Posts Tagged With: truth

Origins of the American Caste System

Note:

This post is only one of a number of posts regarding the white middle class in the U.S.A. The reality of social justice can only happen if we white people understand the where, how, when and why our privilege came about. I have recently had it shoved in my face (by someone I went to school with, and therefore they had the same information taught to them) that many of our white population’s understanding of history is literally “alternative fact” based.

Unless we white people understand our history and our European ethnic history, in particular, we white people — in general — will never understand how both institutional privilege and personal privilege have developed into what we have today.

Too many of us white people only EVER look at our personal and individual current conditions, ignoring that very important history. The “minorities” who live side by side with us cannot ever ignore white history.

I will try to post this at the top of every post I write in this series. I will attempt to keep each post to a summary, as re-teaching history to the US’s white population is a monumental task. I can only hope that my summaries will encourage my fellow white people to look deeper into our culture’s history and learn a thing or two.

To understand privilege, we need to go all the way back to ancient history to what is often arrogantly called “Western Civilization.” More often than not, “Western Civilization” is primarily the history of Europe and its colonies. “Eastern Civilization,” on the other hand, isn’t defined by a specific people or type of people. It is defined as essentially anything that is not European nor Europe’s particular colonies (in schools in the U.S.A. we attempt to separate ourselves out from being a “European colony” but…as adults we should face facts…our founding WAS as sets of a number of different European countries’ colonies.

OK, so back to what has been considered the history of “Western Civilization.” This “starts” with the Roman and Greek cultures, because our European ancestors glorified those cultures over any other culture that was alive, thriving and more technologically advanced. In fact, the Assyrian Empire, the Egyptian Empire (being ruled from Nubia at the time — yes, Nubia…the same country that our people of color refer to), Ancient China and Ancient India were ALL quite active and each had more advanced technology than what the Greeks had. One of the reasons Europe glorified the Greeks is simply the person of Alexander the Great. His tactics are still studied in many “Western civilizations.” The claim is that India and China made no impact on European culture, therefore they were just never “important enough.”

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Categories: inequity, Mental Retraining, Political Opinion | Tags: , , , , , , | Leave a comment

Sex & the Doctor/Patient Relationship

 

I’ve been working on my “new patient” paperwork for evaluating a new doctor. I never assume that the doctor I am seeing will work as a primary physician until after I have an initial appointment with them. Unless they can treat me as a partner and equal in my own health, I won’t have anything to do with them.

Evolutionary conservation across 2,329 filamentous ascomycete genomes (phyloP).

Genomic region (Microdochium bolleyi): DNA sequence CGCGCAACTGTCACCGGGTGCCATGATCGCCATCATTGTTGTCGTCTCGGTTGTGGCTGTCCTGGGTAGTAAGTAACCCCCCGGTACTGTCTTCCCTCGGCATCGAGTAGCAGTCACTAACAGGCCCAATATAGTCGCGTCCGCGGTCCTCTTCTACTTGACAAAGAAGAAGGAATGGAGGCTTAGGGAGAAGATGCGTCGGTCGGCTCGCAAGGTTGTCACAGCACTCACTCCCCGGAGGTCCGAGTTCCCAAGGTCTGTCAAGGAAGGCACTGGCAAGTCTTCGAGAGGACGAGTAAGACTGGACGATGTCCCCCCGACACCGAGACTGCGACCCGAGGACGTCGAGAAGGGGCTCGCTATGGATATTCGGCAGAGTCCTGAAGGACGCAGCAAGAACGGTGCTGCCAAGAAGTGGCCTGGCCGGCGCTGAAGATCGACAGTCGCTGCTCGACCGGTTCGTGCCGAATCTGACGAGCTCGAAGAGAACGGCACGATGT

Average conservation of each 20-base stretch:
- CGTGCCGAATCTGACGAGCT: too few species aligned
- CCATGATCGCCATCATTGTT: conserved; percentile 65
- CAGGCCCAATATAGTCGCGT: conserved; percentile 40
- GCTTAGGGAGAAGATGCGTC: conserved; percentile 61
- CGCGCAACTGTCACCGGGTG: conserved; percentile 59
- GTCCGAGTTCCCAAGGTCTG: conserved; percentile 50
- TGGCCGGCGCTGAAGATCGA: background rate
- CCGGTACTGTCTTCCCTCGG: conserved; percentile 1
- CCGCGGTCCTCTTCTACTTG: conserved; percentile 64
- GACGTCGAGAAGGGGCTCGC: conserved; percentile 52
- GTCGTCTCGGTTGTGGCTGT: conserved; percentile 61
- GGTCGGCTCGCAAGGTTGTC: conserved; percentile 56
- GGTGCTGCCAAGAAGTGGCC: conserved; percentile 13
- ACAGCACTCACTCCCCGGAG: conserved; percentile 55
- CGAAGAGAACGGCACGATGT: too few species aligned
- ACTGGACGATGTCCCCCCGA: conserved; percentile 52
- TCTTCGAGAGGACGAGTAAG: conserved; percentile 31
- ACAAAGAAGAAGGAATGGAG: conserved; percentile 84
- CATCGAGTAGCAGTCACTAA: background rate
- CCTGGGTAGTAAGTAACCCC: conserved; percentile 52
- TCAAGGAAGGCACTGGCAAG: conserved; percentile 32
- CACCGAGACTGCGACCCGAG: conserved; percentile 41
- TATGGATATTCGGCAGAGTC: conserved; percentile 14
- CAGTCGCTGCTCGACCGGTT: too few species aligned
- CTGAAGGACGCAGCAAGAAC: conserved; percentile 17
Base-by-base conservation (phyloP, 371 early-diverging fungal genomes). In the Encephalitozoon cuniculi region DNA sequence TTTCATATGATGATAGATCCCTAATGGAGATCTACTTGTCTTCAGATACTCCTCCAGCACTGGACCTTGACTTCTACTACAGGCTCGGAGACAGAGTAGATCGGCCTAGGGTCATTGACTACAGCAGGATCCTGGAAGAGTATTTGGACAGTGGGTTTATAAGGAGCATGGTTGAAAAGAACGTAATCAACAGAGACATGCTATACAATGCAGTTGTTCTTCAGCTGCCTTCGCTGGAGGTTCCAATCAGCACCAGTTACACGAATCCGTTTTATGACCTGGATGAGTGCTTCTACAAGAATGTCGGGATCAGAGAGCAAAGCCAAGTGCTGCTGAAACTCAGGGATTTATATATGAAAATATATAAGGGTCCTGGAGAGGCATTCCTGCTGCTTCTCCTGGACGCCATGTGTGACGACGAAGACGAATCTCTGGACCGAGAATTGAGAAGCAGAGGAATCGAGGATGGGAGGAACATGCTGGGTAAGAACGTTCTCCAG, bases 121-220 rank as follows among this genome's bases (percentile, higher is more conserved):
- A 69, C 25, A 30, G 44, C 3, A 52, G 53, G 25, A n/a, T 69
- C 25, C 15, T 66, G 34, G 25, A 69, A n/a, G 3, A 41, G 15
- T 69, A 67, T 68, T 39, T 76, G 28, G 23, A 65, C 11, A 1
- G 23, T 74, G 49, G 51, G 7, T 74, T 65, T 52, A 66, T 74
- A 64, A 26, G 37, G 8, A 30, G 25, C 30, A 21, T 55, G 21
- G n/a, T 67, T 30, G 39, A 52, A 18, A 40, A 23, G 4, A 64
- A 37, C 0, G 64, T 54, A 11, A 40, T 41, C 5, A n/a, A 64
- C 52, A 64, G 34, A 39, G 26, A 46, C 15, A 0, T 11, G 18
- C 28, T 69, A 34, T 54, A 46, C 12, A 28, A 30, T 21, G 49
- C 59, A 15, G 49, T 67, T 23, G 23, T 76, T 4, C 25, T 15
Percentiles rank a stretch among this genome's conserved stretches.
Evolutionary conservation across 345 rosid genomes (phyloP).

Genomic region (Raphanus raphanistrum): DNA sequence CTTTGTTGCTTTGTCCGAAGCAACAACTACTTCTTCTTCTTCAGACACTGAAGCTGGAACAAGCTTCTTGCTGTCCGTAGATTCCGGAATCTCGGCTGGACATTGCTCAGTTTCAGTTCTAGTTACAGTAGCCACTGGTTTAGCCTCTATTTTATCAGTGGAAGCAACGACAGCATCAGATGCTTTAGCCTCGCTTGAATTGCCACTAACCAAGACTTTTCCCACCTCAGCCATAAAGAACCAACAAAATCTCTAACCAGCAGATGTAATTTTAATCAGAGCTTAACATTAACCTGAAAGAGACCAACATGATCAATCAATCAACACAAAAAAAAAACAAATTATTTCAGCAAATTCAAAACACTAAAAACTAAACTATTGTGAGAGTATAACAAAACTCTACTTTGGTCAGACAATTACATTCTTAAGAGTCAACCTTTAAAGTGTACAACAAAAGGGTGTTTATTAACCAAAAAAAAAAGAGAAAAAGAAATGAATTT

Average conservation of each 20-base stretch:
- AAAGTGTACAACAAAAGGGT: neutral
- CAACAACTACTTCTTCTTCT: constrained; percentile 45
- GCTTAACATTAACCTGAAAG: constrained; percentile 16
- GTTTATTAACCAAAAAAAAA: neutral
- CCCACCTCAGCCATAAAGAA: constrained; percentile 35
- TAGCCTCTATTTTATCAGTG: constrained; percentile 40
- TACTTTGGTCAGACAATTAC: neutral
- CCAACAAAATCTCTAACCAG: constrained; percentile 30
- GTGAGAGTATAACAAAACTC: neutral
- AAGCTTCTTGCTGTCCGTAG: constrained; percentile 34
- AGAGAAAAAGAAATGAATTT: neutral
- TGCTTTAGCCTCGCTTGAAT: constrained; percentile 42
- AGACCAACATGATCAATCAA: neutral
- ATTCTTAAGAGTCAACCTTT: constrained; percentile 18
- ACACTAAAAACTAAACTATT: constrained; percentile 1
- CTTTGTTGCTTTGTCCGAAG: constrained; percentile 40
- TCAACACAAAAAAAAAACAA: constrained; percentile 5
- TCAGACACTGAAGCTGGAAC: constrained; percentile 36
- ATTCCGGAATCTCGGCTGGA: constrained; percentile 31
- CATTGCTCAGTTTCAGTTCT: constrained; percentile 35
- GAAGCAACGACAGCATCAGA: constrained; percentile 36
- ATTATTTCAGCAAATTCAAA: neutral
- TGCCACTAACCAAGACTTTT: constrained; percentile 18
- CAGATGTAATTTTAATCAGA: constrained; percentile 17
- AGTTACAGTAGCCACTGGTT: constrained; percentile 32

Now, I haven’t had any real issues filling these out, but I’m glad that when the paperwork is more than 2 pages long they chose to mail it out early to give me a chance to fill it out (whereas it would not be filled out completely if I had had it at the time of my appointment — it’s 4 pages, plus pages to explain my issues).

But I came across a question that I have never seen on a new patient intake form before.  They want to know if I’ve had more than 4 sexual partners.

I understand that sexuality is an important part of one’s health. Letting your doctor know about your sexual activity (and its relative health or ill health, as well as how careful or how ignorant you are about protecting yourself from STDs) is important. It is also important for them to know your sexual orientation and where you are on the whole gender spectrum.

But, it is a subject difficult for many people. Women who have had over 4 sexual interactions in their lives are told by our society that we are “dirty sluts” or “skanks.” It doesn’t bug me, but I could see some female patients avoiding the question for fear of being judged by the doctor. And that’s even BEFORE considering whether one should confide their sexual orientation, thoughts on polyamory/open relationships, transsexualism or any of thousands other issues that people fear to confide to anyone — let alone a medical professional who is supposed to have strict ethics.

It’s the specific number that bugs me. Who chooses that line in the sand? I know that “on an average” most heterosexual women have 4-5 sexual partners in their lives and most heterosexual men have maybe 6-8. I’ve never lied about the fact that my numbers are more than 10x the average for a heterosexual woman (which may be a surprise to one of my old boyfriends who found me on Facebook some months ago………I think I was still somewhere in the single digits when I was with him). But I can see some heterosexual woman (or even bisexual, not so sure about lesbians) looking at that and saying to themselves: “Oh, I’ve had 6. I must be a slut!!”

We are so very quick to judge ourselves worse than anyone else.

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Categories: Body Health, Mental Retraining | Tags: , , , , , , , | Leave a comment

Too Damned Stubborn To Stop

There is a lot of discussion of resiliency among people in therapy. Why? Probably because they’ve heard their therapist say something about it, and to quote Inigo Montoya (Princess Bride) “You keep using that word. I do not think it means what you think it means.”